Skip to main content


5 green-over-tan collector cars to put into your garage this week

Our new Staff Editor, Elliot Newton, is also the founder and curator of the influential Instagram channel “Green over Tan”. So when we asked him to compile his first Market Finds, we already had a suspicion which cars he would pick.

Verde, groen, 绿色的, verte, green. 

 Some say the shade of green is lucky, others associate it with nature and health, but I get my kicks out of green when I see it laid over the tan interior space of a timeless classic. I may be a little biased in this argument, but a full-bodied British Racing Green looks at home on just about any vehicle. It’s a colour combination that’s seen a massive spike in popularity over recent years. There is now a cocktail of ultra-modern supercars amalgamated with some true old-school classics; all finished in the same shades. Now that’s a cocktail I can get behind.

Do you still need persuading? I’ve handpicked five of my Green over Tan standouts currently available on Classic Driver. Some are thoroughbred racers, some are post-war cruisers, but all carry a rich shade of green that’s effortlessly contrasted with a tan cabin space.


Pagoda Perfection

Making its debut back in 1963 at the Geneva Motor Show, the Mercedes-Benz SL had some rather large boots to fill to live up to the reputation set by its slightly older sibling, the 190 SL. This 1966 230 SL looks sublime in its shade of green, though. The simplicity in the SL design allows the shade to flow effortlessly into the interior space too, where the (268) Dark Green paint can be found nestled amongst the Cognac MB Tex, giving the cabin plenty of charm. If you’re looking for a car to glide around Southern France with the wind in your hair, this Pagoda is most certainly a worthy candidate. (Just sell it to me when you’re done!).


Through Yellow-Tinted Headlights

Here’s one for the post-war vehicle lover, a 1947 Delahaye 135 M. Now this might look like your usual late 40s cruiser, but the 135 was a mightily fast car in its day, with performance figures that are still eyebrow-raising. The bodywork was created by famous French coachbuilder Henri Chapron, where the 135 M competed in several prestigious races during its lifespan, including a second at Le Mans in 1937, and first, second, and fourth place at Le Mans in 1938.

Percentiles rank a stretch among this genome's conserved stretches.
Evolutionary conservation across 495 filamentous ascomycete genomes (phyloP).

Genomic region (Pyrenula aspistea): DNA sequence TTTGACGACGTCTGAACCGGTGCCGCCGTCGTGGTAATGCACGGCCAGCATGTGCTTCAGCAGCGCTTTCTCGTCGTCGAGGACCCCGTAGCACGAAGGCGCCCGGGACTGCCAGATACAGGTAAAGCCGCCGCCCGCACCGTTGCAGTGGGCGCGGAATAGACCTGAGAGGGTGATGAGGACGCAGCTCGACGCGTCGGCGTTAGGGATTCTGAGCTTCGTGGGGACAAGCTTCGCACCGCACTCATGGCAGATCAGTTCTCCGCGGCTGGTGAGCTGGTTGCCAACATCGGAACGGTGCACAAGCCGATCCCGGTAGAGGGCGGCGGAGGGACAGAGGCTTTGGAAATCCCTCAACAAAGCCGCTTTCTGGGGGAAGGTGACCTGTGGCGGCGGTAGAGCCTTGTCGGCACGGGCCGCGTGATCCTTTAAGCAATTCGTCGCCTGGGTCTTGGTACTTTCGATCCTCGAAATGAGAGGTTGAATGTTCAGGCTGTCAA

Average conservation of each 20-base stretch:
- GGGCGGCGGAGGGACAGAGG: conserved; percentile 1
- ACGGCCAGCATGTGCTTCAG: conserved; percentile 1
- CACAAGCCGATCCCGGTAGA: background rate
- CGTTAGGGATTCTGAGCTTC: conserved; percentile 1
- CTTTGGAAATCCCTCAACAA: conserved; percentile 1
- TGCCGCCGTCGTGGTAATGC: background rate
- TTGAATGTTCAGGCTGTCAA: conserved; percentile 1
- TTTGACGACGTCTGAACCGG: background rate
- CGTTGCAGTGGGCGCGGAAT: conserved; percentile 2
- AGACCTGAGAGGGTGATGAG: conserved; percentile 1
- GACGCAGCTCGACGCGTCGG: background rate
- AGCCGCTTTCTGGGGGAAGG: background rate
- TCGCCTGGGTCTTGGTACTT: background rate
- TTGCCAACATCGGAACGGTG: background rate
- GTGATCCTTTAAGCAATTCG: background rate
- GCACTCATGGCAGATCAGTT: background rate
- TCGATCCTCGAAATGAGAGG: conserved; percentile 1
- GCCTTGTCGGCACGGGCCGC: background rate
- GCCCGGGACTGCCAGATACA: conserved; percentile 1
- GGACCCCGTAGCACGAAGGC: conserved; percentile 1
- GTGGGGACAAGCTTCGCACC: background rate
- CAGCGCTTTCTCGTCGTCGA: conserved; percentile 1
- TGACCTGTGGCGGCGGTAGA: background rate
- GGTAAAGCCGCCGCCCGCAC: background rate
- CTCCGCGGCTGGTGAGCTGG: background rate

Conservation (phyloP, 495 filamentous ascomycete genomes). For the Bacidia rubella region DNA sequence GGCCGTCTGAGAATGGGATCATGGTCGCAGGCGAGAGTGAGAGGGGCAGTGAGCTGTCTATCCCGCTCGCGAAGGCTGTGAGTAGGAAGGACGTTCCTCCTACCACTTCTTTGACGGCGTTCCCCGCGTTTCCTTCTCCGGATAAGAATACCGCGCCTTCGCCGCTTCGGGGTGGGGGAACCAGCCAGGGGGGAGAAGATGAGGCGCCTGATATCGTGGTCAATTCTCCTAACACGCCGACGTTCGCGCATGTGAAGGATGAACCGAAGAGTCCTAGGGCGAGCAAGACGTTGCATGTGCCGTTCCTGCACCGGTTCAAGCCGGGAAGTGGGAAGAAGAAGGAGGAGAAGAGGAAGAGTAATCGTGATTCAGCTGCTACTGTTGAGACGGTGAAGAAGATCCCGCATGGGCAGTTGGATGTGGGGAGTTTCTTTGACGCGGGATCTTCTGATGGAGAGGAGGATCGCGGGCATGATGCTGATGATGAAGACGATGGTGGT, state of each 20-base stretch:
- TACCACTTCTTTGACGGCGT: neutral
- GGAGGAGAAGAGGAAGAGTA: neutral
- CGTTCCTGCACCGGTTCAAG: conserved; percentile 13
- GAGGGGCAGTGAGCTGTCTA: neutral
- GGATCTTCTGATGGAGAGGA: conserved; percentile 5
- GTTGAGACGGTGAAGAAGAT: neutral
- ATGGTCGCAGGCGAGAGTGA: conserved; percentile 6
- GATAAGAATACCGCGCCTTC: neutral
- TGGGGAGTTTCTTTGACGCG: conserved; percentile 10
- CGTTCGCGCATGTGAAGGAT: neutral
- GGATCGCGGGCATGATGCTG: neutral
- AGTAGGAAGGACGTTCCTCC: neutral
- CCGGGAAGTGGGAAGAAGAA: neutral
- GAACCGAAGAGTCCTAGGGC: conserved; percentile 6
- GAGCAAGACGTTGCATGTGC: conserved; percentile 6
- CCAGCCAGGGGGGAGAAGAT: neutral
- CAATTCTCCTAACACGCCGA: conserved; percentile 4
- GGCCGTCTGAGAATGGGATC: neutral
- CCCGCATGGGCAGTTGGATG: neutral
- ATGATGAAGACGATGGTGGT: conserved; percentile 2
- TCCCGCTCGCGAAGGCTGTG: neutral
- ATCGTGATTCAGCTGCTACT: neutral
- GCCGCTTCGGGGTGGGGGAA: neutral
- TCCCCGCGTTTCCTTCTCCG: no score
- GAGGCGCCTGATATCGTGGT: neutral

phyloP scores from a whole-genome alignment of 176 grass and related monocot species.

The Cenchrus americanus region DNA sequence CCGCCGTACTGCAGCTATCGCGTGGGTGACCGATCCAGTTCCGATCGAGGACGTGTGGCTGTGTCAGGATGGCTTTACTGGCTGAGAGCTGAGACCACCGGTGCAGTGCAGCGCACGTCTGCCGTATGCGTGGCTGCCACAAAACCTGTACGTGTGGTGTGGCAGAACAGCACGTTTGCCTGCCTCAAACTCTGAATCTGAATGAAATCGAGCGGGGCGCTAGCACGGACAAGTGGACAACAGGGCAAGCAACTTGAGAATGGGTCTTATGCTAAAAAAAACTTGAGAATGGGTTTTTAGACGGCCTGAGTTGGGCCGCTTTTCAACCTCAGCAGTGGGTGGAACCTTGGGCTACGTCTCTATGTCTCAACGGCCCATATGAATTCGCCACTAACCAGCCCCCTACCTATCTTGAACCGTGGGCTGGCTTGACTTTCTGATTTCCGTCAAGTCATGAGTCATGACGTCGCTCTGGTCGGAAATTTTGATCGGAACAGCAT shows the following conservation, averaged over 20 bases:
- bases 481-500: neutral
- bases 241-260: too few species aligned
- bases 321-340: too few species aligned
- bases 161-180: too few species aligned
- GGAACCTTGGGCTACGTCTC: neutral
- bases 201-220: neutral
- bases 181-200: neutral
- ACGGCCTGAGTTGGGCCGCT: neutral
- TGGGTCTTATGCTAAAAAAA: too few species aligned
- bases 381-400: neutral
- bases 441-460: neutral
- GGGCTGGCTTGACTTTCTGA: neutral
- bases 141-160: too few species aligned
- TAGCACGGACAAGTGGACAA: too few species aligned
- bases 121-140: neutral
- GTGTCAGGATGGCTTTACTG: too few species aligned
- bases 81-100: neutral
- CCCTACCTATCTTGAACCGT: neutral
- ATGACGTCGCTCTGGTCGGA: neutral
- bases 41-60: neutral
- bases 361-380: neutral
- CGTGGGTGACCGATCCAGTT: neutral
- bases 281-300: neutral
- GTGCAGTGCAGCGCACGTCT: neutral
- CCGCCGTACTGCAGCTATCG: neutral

This glorious example is bursting with character and charm, with a gentle patina that allows its history to come to light. Finished in a rich deep shade of green over a plethora of wood and leather, the Delahaye is an absolute joy to look at.


Green means speed

Your gateway to countless historic race events, including the superb Glover Trophy at the Goodwood Revival awaits in this ex-Denis O’Sullivan 1964 Brabham BT10 - Cosworth Formula 2 car. Setting the outright single-seater lap record at Brands Hatch in April 1965, this green machine knows how to handle pressure, with several entries into Europe’s finest circuits over its lifespan. 

Remaining in stunning condition throughout, this Brabham might technically be more Green Over Black, but the iconic golden stripe that runs elegantly up the car is good enough for us! The exposed suspension components, period #37 on the side and builder’s stamps littered around the car give this Brabham a real presence on the race track. 


Hats off to Tony Hatter

Penned by English designer Tony Hatter in 1991, the Porsche 993 retained the basic body shell architecture of the 964 and other earlier 911 models. Still, according to Porsche themselves, this new model was "a significant advance, not just from a technical, but also a visual perspective."

It’s easy to see those visual differences, and this Aventuragrün Metallic over Beige leather example perfectly carries the more muscular body styling. Simplicity is the key with this Carrera 4 – its curved rear arches sweep around to an organised rear end, with black vents hiding the air-cooled engine. With the prices of every generation of the 911 rocketing, we think this perfectly spec’d example is the one to keep hold of.


“Pretty Car”

We conclude our green journey with arguably the most beautiful Aston Martin ever produced: the DB4 Series II. Our advice, if you happen to be high up in the Italian Alps and see a digger approaching the car, jump in and drive away!

Delivered back in 1960, this Sea Green example is one of the more vibrant shades offered by Aston Martin at the time, with many opting for the slightly more subtle California Sage. However, the vibrancy gives the DB4 real road presence and effortlessly compliments the tan leather interior. To bind the two colours even more, the New Wilton carpets add a natural freshness to the cabin. If it’s style, charm, heritage and a glorious soundtrack you’re after, look no further.